The Senate committee on constitutional amendments will hold a hearing tomorrow to determine whether it is the right time to amend the Constitution, given the COVID-19 pandemic and the resulting economic “crisis,” committee chair Sen. Francis Pangilinan said yesterday.
The first hearing on Charter change (Cha-cha) will also tackle “procedural concerns and prejudicial questions,” he said.
The hearing was scheduled amid opposing views from the Senate and House of Representatives, with senators expressing fears that the proposed amendments will not be limited to the restrictive economic provisions, as proponents at the House have been saying.
Senate minority leader Franklin Drilon has said Charter change can wait until June 2022 when there is a new administration, as lawmakers must attend to more pressing matters like the fight against the COVID-19 pandemic.
The House is scheduled to hold a hearing today. Pangilinan’s counterpart, Rep. Alfredo Garbin of the Ako Bicol party-list group, has said he is eyeing the start of plenary deliberations on the proposal to amend the “restrictive” economic provisions, on the first week of February.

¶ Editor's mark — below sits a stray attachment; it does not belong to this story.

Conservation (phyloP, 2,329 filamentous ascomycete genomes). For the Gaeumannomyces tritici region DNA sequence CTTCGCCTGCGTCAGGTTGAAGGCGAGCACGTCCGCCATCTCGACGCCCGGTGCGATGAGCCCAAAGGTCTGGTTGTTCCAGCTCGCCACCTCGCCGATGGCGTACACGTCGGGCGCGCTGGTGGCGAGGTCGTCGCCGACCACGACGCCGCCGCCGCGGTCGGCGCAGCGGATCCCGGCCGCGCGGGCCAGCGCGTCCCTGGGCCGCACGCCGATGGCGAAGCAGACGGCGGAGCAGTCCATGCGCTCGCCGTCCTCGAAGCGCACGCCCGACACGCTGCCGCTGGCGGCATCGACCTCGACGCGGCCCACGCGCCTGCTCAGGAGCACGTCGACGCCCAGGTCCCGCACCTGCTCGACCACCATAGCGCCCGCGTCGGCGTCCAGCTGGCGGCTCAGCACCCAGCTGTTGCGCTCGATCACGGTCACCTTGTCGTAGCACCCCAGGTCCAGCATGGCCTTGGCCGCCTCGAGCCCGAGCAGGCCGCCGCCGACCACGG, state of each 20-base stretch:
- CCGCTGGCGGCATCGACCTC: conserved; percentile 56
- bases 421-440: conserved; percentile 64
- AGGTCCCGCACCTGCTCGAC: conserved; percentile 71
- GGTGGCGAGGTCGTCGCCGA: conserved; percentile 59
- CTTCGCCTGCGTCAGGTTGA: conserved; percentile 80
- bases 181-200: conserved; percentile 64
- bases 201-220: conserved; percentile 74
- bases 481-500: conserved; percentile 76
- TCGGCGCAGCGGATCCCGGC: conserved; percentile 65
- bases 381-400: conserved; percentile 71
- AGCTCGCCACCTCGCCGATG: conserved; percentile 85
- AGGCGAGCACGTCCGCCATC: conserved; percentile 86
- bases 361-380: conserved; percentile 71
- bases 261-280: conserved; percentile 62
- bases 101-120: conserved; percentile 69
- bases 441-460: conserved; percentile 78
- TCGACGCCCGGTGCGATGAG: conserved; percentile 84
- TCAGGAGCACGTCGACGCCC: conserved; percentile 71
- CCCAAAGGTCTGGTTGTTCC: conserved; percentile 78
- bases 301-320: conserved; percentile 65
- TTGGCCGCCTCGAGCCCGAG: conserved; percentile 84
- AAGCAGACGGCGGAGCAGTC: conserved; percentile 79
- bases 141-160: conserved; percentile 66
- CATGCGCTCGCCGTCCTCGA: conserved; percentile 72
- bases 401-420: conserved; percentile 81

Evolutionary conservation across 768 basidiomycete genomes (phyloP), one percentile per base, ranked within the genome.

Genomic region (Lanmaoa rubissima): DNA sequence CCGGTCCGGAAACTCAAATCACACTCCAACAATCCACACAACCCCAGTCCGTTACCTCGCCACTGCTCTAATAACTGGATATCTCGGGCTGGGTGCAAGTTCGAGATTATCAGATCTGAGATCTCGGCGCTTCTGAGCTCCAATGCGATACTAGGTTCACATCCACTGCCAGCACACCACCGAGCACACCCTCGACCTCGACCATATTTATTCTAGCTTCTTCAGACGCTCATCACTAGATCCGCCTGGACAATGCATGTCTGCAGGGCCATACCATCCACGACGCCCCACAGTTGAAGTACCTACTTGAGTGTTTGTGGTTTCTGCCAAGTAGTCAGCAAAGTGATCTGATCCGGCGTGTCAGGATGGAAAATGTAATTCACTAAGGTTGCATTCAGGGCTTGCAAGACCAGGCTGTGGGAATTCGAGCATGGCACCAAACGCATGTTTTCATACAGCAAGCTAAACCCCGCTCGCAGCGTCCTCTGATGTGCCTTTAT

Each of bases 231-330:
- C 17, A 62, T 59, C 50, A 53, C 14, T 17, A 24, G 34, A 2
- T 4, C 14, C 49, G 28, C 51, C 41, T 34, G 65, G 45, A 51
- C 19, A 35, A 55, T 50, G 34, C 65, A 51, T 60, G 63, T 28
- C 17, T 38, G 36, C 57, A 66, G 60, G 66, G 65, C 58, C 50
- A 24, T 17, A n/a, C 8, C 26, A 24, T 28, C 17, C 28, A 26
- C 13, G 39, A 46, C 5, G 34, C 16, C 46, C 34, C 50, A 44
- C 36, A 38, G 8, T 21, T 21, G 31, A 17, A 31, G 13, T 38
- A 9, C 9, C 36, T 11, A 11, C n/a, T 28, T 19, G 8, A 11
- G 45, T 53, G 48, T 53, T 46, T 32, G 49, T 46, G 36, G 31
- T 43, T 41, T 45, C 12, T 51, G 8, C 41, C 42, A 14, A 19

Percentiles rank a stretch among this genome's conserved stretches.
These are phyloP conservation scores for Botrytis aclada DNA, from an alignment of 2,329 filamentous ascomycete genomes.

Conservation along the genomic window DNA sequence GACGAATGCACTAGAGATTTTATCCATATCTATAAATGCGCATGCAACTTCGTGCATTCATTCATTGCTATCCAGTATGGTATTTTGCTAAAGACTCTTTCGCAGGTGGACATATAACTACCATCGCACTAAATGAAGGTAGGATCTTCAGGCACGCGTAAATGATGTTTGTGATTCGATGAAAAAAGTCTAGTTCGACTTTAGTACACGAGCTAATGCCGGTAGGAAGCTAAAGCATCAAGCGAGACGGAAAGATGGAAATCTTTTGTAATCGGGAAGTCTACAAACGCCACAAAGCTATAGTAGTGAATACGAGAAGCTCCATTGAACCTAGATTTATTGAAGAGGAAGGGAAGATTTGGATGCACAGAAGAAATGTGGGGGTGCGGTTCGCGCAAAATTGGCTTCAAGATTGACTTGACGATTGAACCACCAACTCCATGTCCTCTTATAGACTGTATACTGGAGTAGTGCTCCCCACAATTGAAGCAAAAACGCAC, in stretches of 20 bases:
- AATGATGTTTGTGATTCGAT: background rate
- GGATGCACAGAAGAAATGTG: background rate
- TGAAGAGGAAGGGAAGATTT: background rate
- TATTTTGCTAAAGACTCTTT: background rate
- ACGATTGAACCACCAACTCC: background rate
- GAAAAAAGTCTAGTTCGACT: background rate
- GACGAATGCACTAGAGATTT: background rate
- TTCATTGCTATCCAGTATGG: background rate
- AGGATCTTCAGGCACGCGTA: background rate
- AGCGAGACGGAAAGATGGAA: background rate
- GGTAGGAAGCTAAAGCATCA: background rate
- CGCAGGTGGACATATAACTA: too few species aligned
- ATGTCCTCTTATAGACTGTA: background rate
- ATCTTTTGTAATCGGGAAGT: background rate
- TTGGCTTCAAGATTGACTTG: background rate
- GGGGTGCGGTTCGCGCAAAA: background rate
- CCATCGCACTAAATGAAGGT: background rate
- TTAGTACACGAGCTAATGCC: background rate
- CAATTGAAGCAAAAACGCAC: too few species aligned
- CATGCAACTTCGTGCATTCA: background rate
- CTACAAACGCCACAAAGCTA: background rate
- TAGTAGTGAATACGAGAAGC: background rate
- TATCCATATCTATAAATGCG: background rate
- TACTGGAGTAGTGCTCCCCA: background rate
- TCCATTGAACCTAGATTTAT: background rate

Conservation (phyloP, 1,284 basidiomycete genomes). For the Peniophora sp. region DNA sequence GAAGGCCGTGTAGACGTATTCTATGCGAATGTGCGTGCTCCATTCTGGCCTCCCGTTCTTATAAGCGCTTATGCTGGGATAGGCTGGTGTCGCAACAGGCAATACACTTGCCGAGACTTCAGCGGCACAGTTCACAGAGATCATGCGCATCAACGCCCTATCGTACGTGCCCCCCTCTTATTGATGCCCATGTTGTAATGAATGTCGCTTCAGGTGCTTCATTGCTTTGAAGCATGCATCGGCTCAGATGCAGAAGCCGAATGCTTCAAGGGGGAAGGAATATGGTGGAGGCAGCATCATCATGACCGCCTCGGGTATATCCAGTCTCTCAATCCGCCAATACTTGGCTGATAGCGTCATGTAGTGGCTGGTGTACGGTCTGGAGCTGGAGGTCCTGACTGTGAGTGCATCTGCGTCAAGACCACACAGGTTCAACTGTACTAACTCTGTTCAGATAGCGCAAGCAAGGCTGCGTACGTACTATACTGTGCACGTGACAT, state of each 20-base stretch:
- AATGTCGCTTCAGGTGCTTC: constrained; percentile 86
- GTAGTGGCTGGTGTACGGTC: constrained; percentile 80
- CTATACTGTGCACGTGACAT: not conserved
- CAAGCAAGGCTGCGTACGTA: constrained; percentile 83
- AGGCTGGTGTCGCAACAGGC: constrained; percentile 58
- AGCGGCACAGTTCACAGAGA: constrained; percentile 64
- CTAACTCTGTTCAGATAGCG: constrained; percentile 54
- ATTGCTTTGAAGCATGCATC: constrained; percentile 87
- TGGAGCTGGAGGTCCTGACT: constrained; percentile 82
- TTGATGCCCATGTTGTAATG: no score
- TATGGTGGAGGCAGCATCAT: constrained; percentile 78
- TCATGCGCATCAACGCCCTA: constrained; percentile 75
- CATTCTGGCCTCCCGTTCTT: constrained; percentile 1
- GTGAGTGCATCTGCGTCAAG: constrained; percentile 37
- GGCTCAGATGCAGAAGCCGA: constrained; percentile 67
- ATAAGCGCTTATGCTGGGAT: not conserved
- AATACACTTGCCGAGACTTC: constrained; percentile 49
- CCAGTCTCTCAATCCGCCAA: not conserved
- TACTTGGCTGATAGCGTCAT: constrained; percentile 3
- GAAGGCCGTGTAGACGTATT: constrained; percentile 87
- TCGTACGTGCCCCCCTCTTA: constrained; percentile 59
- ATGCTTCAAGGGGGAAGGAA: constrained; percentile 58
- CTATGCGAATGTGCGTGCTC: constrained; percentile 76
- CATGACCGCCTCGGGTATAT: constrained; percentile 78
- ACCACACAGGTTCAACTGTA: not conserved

Pangilinan said the committee will determine if it is the right time to amend the Constitution, given the pandemic and economic crisis, and if it will be done through a constitutional assembly or a constitutional convention (con-con). If it will be through con-
con, when will the plebiscite be held, he added.
He said if Congress convenes as a con-ass, they will have to resolve a number of issues like the manner in which lawmakers will vote — joint voting of the Senate and House, or separate voting.
Garbin has drawn flak for saying the House was already acting as a constituent assembly when it began tackling the Charter change initiative in the committee level earlier this month.
Pangilinan said the hearing was based on Resolution of Both Houses No. 1 and Senate Joint Resolution No. 1 filed by Senators Sherwin Gatchalian and Richard Gordon in July 2019, which seek to amend restrictive economic provisions in the Constitution, and RBH No. 2 filed by Senators Francis Tolentino and Ronald dela Rosa on December last year seeking Congress to convene as a con-ass.
Among invited resource persons are former Supreme Court Justice Vicente Mendoza, Interior Undersecretary Jonathan Malaya, and former Chief Justice Hilario Davide.
At the House, among resource persons invited to today’s hearing were Bernardo Villegas, one of the framers of the 1987 Constitution; international trade lawyer Anthony Abad; and representatives of the Joint Foreign Chambers of the Philippines.